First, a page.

Can too much Halloween candy kill you?

Before you go, we thought you'd like these...
Before you go close icon

Don't be fooled by the nice wrapping. Candy can kill you -- but it'll take a lot.

With Americans spending $2.7 billion on Halloween candy this year, the American Chemical Society figured out that if a person consumes 13.5 grams per pound of his or her body weight all at once, half of their test group would die of a sugar overdose.

SEE ALSO: What your taste in candy says about you

The test was run on rat labs, and the chances of death by consuming that much candy would be 50/50.

RELATED: What is the most popular candy in your state?

52 PHOTOS
Most popular Halloween candy in each state
See Gallery
Most popular Halloween candy in each state

Alabama: Airheads

Photo: Amazon

Source: Influenster

Alaska: Snickers

Photo: Shutterstock

Source: Influenster

Arizona: Toblerone

Photo: Ben Gabbe via Getty Images

Source: Influenster

Arkansas: Skittles

Photo: Cassandra Hubbart, AOL

Source: Influenster

California: Lifesavers

Photo: Tim Boyle via Getty Images

Source: Influenster

Colorado: Milky Way

Photo: Cassandra Hubbart, AOL

Source: Influenster

Connecticut: Reese's Peanut Butter Cups

Photo: The Washington Post via Getty Images

Source: Influenster

Delaware: 3 Musketeers

Photo: Myra Iqbal, AOL

Source: Influenster

Florida: Nestlé Crunch Bar

Photo: AP

Source: Influenster

Georgia: Pixy Stix

Photo: Jennifer Smith via Getty Images

Source: Influenster

Hawaii: 100 Grand Bar

Photo: Amazon

Source: Influenster

Idaho: Butterfinger

Photo: Mark Lennihan/AP

Source: Influenster

Illinois: Snickers

Photo: Shutterstock

Source: Influenster

Indiana: Reese's Pieces

Photo: Amazon

Source: Influenster

Iowa: Twix

Photo: ullstein bild via Getty Images

Source: Influenster

Kansas: Twizzlers

Photo: The Washington Post via Getty Images

Source: Influenster

Kentucky: Whoppers

Photo: Amazon

Source: Influenster

Louisiana: Swedish Fish

Photo: FoodPhotography Eising via Getty Images

Source: Influenster

Maine: Starburst

Photo: Amazon

Source: Influenster

Maryland: Almond Joy

Photo: The Washington Post via Getty Images

Source: Influenster

MassachusettsStarburst

Photo: Amazon

Source: Influenster

Michigan: M&M's

Photo: elevenmoments via Getty Images

Source: Influenster

Minnesota: 100 Grand Bar

Photo: Amazon

Source: Influenster

Mississippi: Hershey's Kisses

Photo: Steven Mark Needham via Getty Images

Source: Influenster

Missouri: Hershey's Kisses

Photo: Steven Mark Needham via Getty Images

Source: Influenster

Montana: Kit Kat Bar

Photo: Newscast via Getty Images

Source: Influenster

Nebraska: Skittles

Photo: Cassandra Hubbart, AOL

Source: Influenster

Nevada: Jolly Ranchers

Photo: Amazon

Source: Influenster

New Hampshire: Tootsie Rolls

Photo: Victor Spinelli via Getty Images

Source: Influenster

New Jersey: Sour Patch Kids

Photo: Mat Hayward via Getty Images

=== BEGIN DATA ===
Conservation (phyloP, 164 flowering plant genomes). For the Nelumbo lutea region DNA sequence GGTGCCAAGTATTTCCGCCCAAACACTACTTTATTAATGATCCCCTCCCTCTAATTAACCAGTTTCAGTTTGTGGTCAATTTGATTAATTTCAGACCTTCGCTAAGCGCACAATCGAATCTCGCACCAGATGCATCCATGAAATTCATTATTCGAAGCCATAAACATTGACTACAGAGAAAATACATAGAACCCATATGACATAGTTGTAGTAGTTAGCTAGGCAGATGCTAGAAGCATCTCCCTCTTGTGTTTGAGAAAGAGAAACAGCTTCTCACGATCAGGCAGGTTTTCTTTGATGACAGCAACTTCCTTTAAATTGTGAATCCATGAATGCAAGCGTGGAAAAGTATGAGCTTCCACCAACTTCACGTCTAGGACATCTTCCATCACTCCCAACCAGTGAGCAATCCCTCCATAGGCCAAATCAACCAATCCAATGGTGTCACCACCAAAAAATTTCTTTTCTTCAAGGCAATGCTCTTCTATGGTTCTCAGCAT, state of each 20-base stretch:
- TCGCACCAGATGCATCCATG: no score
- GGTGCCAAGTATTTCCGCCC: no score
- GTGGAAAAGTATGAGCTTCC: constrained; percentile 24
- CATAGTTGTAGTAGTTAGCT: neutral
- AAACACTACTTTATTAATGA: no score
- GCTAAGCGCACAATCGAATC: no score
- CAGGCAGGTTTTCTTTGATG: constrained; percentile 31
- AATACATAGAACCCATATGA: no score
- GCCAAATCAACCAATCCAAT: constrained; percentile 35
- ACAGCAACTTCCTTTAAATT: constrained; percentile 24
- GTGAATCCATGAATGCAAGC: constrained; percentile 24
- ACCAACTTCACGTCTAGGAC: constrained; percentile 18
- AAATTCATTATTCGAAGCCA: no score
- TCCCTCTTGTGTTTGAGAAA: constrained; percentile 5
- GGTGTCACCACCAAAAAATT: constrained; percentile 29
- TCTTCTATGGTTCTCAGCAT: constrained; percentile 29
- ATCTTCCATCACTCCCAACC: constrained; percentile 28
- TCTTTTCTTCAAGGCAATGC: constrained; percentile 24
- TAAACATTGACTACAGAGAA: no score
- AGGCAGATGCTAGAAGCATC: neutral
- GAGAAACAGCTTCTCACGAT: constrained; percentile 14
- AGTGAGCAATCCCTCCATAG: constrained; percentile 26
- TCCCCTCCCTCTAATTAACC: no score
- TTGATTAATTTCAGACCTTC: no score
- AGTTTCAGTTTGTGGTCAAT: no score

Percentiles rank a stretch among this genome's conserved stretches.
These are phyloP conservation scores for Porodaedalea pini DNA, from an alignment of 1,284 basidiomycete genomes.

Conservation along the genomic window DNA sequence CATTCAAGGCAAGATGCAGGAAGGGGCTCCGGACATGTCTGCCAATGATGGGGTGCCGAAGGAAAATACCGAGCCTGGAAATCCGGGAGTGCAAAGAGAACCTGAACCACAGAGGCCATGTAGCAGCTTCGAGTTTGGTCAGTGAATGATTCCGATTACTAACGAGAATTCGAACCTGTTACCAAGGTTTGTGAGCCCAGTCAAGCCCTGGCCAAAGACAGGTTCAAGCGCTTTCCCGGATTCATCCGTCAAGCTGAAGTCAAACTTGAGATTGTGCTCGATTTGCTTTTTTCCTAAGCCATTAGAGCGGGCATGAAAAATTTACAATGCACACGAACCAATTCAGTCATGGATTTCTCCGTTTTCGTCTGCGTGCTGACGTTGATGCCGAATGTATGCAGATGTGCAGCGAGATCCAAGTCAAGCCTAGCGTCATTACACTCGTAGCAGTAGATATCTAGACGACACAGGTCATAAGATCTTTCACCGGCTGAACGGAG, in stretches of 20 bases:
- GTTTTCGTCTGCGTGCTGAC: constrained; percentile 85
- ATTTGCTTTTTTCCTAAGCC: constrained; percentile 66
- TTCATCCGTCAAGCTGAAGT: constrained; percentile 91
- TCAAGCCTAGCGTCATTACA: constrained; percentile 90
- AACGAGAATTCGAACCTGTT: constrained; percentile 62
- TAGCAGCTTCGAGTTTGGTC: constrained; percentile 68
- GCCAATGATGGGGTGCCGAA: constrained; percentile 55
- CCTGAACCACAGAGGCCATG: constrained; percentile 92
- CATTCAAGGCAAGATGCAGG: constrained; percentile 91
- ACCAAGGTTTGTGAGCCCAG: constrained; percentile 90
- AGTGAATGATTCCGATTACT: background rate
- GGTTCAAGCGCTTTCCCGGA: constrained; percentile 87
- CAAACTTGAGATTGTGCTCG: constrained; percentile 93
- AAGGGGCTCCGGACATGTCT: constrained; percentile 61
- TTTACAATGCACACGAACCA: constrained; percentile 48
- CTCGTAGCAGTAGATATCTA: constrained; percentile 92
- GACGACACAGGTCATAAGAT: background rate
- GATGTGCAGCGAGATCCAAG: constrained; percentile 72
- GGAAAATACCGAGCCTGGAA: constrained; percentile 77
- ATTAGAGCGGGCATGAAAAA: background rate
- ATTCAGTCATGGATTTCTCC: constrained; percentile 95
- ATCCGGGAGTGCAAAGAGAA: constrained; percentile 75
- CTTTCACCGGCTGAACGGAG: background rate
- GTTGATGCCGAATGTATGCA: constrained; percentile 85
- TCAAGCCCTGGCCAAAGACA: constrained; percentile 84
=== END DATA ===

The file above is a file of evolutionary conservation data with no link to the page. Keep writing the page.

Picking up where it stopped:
Source: Influenster

New Mexico: 3 Musketeers

Photo: Myra Iqbal, AOL

Source: Influenster

New York: Sweet Tarts

Photo: Amazon

Source: Influenster

North Carolina: Butterfinger

Photo: Mark Lennihan/AP

Source: Influenster

North Dakota: Sour Patch Kids

Photo: Mat Hayward via Getty Images

Source: Influenster

Ohio: Milky Way

Photo: Cassandra Hubbart, AOL

Source: Influenster

Oklahoma: M&M's

Photo: elevenmoments via Getty Images

Source: Influenster

Oregon: Candy corn

Photo: Garry Gay via Getty Images

Source: Influenster

Pennsylvania : Swedish Fish

Photo: FoodPhotography Eising via Getty Images

Source: Influenster

Rhode Island: Reese's Peanut Butter Cups

Photo: The Washington Post via Getty Images

Source: Influenster

South Carolina: Candy corn

Photo: Garry Gay via Getty Images

Source: Influenster

South Dakota: Laffy Taffy

Photo: Justin Sullivan via Getty Images

Source: Influenster

Tennessee: Candy corn

Photo: Garry Gay via Getty Images

Source: Influenster

Texas: Candy corn

Photo: Garry Gay via Getty Images

Source: Influenster

Utah: Nerds

Photo: Amazon

Source: Influenster

Vermont: Almond Joy

Photo: The Washington Post via Getty Images

Source: Influenster

Virginia: Reese's Pieces

Photo: Amazon

Source: Influenster

Washington: AirHeads

Photo: Amazon

Source: Influenster

West Virginia: Oreos

Photo: bhofack2 via Getty Images

Source: Influenster

Wisconsin: Laffy Taffy

Photo: Justin Sullivan via Getty Images

Source: Influenster

Wyoming: Candy corn

Photo: Garry Gay via Getty Images

Source: Influenster

District of Columbia: Twix

Photo: ullstein bild via Getty Images

Source: Influenster

of
SEE ALL
BACK TO SLIDE
SHOW CAPTION +
HIDE CAPTION

So what does that mean? Taking into consideration that the average person weighs 180 lbs., it means you'd have to eat almost five and a half pounds of the stuff, or an astonishing 262 fun-sized candy bars or 1,627 pieces of candy corn in one sitting.

According to USA Today, your body, and your liver in particular, would be unable to break down the glucose in that amount of sugar and would likely go into shock.

Instead of doing that, consider donating your leftover Halloween candy to campaigns like Operation Gratitude and Soldiers' Angels, which receive mountains of candy each year to distribute to charities.

This movement started more than 10 years ago with dentists and orthodontists wanting to offload candy from children to prevent obesity and cavities, sometimes in exchange for toys and prizes.

Read Full Story

Sign up for Best Bites by AOL and receive delicious recipes delivered to your inbox daily!

Subscribe to our other newsletters

Emails may offer personalized content or ads. Learn more. You may unsubscribe any time.